The second clue is that Peter referred to the Flood. Just as the old world was deluged and destroyed by water, so the present heaven and earth are reserved for destruction by fire. Now, was the world really destroyed by the flood? No, it was the same earth but put through the clean and rinse cycle, washed all the dirt off, and it’s new and improved. It’s restored to its original goodness. So, the fire that Peter says will destroy and melt the earth is probably a refining fire, fire that burns off all the impurities, so that only pure gold or pure silver is left behind. So, the whole world will be restored. Not just humans, not just our souls, but also the animal kingdom, all human structures, the whole environment. A total salvation.

Applications: Now comes a very important question. So what? So what if it’s a total gospel and not a personal or social gospel? Well, there are at least three consequences for our Christian lives from this total gospel. (You could probably think of more.)

First consequence: A gospel of total salvation means we have a total relationship with Jesus. You have probably heard the question before, “Do you have a personal relationship with Jesus?” Well, today I will answer that question with:  “No. I don’t have a personal relationship with Jesus. I have a total relationship with Jesus.” Personal relationship suggests an individualistic, one-on-one private relationship. It’s personal. But my relationship with Jesus is not restricted to only my private religious life, so to speak. All areas of my life are under the Lordship of Jesus.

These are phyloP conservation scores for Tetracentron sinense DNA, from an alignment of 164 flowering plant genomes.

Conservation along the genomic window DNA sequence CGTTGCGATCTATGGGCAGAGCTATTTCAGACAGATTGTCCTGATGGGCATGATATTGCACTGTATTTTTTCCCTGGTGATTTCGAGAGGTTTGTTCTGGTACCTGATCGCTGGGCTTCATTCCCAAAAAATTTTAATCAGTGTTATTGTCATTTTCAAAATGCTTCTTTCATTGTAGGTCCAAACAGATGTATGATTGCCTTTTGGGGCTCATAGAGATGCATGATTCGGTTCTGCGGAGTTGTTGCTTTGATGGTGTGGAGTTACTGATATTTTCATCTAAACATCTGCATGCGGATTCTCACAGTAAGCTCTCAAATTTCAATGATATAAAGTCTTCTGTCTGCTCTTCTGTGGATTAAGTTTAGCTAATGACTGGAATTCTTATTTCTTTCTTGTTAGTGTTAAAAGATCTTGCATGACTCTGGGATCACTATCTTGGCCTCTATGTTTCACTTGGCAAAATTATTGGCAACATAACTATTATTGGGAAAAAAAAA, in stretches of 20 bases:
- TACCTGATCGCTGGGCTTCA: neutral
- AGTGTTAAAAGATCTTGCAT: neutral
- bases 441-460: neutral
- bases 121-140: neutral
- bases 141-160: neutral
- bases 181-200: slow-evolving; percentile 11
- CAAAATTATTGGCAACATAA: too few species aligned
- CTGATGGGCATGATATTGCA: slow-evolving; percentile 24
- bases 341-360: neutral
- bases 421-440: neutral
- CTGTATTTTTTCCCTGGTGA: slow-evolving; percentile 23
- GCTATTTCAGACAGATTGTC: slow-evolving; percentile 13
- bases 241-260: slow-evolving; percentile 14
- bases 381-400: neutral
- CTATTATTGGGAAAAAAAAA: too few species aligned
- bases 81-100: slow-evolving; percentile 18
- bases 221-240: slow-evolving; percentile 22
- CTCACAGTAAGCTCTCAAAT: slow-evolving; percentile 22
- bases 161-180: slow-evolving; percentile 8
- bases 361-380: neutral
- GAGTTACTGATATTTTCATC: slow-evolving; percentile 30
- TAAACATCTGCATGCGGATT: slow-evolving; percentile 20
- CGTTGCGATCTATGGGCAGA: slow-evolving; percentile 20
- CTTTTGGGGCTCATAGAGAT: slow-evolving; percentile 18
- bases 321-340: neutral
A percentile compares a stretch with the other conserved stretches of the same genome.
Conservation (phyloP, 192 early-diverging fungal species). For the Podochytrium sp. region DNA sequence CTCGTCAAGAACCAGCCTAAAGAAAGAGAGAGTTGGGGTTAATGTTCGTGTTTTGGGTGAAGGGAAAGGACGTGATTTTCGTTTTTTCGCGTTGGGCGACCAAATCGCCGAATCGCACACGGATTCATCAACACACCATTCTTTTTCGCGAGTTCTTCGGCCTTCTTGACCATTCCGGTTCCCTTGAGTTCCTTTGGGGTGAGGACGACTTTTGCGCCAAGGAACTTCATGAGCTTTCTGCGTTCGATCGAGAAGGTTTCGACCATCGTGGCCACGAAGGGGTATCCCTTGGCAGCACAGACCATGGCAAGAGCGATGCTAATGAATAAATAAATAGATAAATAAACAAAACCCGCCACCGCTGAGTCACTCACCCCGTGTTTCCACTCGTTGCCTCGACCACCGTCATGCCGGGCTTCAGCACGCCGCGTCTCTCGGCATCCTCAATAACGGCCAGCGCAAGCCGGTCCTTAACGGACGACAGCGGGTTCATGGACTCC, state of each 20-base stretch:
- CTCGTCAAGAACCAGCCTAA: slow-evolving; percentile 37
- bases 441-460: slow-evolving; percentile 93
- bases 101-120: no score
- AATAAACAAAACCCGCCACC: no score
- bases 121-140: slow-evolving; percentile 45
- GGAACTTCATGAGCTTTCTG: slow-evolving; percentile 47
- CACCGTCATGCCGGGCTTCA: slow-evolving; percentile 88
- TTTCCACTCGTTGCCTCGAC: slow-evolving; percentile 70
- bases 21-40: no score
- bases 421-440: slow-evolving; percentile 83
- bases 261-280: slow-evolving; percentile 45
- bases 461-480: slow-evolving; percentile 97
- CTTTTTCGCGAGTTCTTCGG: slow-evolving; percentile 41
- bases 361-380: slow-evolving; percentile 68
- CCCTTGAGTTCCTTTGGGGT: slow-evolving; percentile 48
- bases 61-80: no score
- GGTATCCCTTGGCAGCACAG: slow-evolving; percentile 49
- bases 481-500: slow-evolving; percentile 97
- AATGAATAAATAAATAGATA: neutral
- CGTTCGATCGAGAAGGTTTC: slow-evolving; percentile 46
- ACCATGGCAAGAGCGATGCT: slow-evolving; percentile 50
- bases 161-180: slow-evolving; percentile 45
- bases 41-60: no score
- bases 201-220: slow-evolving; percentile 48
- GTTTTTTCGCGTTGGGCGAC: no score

Secondly, a gospel of total salvation means we have a total mission from God. All areas of life and all things in the world have fallen and need to be reconciled to God. Social justice is part of God’s mission. Racial reconciliation is part of God’s mission. Saving the environment is part of God’s mission. Redeeming ideas, institutions, and human souls are part of God’s mission. Because salvation is total, God’s mission is also total. And our part in God’s mission becomes wider as well. If you are a Christian, you are missionary. There’s no excuse. Even if you are not gifted with the ability to preach the gospel to non-Christians, you are gifted in something that contributes to one of these three dimensions. We carry out this total mission as part of a community of missionaries, part of God’s team, as it were.

Thirdly, and finally, a total relationship with Jesus should feed and shape a total commitment to join God’s total mission. Total commitment. Our commitment to God’s mission should be nothing less than someone’s commitment to a spouse in marriage. For better or for worse, in sickness or in health, in rich or in poor, we must be committed with our whole beings, a total commitment, to God and his mission, even when it may cost us some sacrifices. Are we getting too comfortable in our cultural positions and status? Are we committed enough to God that we are willing to sacrifice, willing to face difficult consequences, willing to give up higher pay, for instance, for the sake of God’s total mission?

Let us pray.

Notes: 1) Kainos & Neos, 2 Peter 3 reference from David Lawrence, Heaven … It’s Not the End of the World! (Scripture Union 1995) pp. 42-43